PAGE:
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Becker, too, has addressed himself to the rather narrow socioeconomic stratum that furnishes the bulk of the center's members: "I believe if you opened this to the hardhats, made everything free, not too many would come. A man worried about putting meat on the table is not so concerned with reordering his life. You don't have to be affluent to afford the $255 for an examination or $450 a year to belong to the activity center, but if you see a black in the locker room, it's probably Jean Fugett, the Cowboy tight end. It's just that the men who have succeeded financially are now thinking about preserving themselves, prodded perhaps by someone close to them."
Once he is given a program by the medical staff, a patient reports to Activity Center Director Russ Harris. "My job is keeping people motivated," Harris says, "and motivation is skin-deep and soluble in alcohol." Harris succeeds with a barrage of such epigrams. "Taste makes waist," he says. "You don't stop exercising because you grow old. You grow old because you stop exercising." He runs dozens of contests for pounds lost or aerobic points scored, awards special T shirts for 100, 500 and 1,000 miles jogged, and lectures on the urgency of filling out the center's computerized exercise log cards. "Of all the dropouts, 95% haven't filled out their cards" he roars, shaking in dumbfounded fury, a state he can maintain for one or two seconds before falling back into his basic posture of indefatigable boosterism. "A lot of our gimmicks are directed at the corporate people. They fly in from all over the country to enter the Tyler Cup, a two-mile run for time. At first I was awed by all the corporation presidents, but you know they can't buy that 100-mile T shirt, they have to earn that recognition. No question about it, the people in key positions respond strongly to competitive programs." Sometimes too strongly. There have been fights on the basketball court in which the net worth of the combatants ran to nine figures.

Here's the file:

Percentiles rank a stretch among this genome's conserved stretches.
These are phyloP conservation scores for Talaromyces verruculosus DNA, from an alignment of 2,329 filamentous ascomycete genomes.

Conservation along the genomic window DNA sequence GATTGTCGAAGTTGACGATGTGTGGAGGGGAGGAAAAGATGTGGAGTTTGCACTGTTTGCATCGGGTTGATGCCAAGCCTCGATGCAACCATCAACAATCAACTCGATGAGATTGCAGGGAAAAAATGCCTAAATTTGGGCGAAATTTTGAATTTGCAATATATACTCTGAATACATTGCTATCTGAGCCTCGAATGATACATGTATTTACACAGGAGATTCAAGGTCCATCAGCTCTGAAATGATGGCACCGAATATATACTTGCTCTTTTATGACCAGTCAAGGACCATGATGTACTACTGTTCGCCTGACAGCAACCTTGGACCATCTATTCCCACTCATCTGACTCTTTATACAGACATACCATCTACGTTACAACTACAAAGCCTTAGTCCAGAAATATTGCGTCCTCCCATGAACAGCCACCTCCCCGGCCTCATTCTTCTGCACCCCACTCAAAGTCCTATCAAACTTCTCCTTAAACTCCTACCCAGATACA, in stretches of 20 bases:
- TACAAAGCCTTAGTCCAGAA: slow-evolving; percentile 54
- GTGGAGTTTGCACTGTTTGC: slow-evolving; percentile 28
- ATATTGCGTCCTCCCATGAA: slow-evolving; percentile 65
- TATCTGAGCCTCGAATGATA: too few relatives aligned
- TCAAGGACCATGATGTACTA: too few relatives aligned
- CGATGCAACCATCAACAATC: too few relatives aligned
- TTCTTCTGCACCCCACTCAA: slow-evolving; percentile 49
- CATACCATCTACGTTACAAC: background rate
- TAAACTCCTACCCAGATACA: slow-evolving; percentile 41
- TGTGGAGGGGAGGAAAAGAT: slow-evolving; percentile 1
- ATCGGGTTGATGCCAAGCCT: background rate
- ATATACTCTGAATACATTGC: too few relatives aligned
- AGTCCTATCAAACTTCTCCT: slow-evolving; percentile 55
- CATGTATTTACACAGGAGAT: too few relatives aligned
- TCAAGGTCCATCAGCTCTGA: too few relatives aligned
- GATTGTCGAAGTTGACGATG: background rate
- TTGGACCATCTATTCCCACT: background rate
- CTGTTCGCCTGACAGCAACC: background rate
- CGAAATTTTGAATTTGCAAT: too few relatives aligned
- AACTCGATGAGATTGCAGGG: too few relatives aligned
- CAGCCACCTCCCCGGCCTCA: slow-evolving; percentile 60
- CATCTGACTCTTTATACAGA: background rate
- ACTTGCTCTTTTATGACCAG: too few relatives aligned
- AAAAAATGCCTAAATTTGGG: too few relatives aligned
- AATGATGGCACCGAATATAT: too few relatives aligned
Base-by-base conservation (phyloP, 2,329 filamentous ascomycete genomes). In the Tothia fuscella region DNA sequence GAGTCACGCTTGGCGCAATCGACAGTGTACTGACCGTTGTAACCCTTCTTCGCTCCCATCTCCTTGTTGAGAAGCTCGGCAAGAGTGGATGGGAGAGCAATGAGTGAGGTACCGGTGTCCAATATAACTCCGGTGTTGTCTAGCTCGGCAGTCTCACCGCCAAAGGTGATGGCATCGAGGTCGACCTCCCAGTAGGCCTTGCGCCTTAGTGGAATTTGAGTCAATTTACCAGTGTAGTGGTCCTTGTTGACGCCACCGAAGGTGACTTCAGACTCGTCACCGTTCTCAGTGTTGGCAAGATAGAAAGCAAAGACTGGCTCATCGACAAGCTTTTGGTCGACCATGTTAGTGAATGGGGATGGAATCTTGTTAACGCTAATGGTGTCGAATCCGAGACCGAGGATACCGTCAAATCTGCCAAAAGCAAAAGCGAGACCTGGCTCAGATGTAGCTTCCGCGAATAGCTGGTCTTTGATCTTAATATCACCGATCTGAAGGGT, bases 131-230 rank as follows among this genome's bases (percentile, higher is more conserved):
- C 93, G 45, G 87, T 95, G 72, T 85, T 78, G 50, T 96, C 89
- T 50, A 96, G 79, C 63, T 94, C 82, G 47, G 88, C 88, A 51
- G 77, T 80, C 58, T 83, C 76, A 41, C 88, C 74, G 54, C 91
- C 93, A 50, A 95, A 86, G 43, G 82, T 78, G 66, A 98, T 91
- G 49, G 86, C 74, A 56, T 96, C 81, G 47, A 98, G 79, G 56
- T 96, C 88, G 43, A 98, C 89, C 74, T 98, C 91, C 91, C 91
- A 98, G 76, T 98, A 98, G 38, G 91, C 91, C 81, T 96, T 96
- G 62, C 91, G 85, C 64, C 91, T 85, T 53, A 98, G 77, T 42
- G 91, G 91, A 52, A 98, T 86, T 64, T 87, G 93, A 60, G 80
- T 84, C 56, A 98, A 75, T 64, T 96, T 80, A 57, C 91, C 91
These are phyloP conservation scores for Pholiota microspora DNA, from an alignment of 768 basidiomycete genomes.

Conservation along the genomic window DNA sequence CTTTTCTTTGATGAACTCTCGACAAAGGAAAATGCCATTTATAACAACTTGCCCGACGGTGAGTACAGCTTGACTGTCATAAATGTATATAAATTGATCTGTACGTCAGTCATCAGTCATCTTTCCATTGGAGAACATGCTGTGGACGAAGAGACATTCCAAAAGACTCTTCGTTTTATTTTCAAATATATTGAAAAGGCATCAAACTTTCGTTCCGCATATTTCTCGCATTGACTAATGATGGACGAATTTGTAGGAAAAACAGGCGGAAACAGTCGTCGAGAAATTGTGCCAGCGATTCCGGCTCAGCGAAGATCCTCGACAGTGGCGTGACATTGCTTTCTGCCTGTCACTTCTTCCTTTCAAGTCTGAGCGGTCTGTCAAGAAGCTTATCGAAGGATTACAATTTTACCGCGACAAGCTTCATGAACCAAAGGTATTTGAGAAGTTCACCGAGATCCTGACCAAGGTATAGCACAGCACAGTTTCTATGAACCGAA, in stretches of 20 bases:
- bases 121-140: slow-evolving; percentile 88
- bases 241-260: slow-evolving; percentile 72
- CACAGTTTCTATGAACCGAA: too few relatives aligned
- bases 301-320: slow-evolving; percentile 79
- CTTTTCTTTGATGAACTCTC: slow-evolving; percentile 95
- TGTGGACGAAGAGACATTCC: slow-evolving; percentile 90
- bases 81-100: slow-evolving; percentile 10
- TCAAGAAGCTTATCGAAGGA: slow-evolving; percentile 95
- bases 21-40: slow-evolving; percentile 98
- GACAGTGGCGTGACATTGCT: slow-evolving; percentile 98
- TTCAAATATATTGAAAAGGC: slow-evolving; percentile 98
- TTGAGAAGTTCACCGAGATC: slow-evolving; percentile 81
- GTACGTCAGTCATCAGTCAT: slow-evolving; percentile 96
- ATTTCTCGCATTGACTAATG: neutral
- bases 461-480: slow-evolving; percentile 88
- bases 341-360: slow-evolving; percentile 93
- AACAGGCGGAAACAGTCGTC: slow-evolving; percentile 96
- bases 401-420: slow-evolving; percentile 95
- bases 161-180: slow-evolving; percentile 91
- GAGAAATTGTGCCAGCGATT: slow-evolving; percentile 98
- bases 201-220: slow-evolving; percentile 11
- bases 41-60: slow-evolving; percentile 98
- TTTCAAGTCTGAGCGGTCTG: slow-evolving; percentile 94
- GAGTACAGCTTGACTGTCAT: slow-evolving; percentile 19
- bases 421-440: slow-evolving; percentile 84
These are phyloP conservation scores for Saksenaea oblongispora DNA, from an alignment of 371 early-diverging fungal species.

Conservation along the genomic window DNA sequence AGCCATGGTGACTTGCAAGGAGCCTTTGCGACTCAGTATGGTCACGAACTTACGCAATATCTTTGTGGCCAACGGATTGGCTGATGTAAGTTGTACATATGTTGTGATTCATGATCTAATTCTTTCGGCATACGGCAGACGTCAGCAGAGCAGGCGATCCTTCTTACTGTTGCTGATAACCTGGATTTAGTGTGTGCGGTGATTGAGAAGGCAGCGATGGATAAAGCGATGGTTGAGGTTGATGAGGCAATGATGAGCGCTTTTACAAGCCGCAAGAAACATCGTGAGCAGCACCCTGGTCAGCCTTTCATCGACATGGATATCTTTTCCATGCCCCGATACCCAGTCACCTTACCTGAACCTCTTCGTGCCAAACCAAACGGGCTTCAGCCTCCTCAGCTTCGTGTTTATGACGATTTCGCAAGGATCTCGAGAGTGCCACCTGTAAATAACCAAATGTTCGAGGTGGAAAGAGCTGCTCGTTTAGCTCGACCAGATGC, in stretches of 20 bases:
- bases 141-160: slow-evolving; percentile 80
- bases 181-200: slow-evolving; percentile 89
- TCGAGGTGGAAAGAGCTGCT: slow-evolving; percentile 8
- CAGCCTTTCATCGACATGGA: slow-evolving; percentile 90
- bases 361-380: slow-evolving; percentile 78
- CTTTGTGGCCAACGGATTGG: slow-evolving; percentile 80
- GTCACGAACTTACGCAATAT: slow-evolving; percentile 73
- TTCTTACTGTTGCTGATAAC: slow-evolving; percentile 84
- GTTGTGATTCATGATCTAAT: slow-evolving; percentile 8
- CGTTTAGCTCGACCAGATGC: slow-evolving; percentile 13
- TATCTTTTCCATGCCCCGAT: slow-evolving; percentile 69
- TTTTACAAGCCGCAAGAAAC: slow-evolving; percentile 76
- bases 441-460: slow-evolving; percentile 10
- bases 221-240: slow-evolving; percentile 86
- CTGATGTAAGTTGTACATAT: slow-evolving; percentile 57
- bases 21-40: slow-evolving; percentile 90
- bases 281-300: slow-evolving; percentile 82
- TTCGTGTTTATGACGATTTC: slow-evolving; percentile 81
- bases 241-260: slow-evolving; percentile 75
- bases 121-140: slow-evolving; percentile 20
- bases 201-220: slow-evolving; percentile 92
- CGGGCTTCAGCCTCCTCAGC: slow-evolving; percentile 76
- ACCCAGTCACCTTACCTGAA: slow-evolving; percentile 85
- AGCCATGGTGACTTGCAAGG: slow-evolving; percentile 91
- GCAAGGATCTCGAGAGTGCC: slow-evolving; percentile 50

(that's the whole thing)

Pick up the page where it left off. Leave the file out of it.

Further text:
For all his boyish energy, Harris spent six years as athletic director of the Canton (Ohio) YMCA and is an experienced student of the patterns of exercise involvement. "The hoopla, the log cards and mileage charts are the first stage," he says. "Next comes what might be called competitive compulsion, the stage where something like running a marathon seems crucial, even though a marathon is about 20 miles farther than anyone has to run to get the optimum health benefit. The third stage, which few people ever reach, is where a person finds physical activity satisfying for its own sake; you know then that there has been a long-term change in habits and lifestyle, in values maybe."
Harris does not find many executives who run or swim for its own sake. "I wonder about the happiness of corporate men," he says. "More often they seem to see exercise as a small price to pay. By playing up that and by stressing friendly competition, we might be neglecting our chance to nudge people onto level three, where they wouldn't need us anymore. But we're new. I'm sure that will come."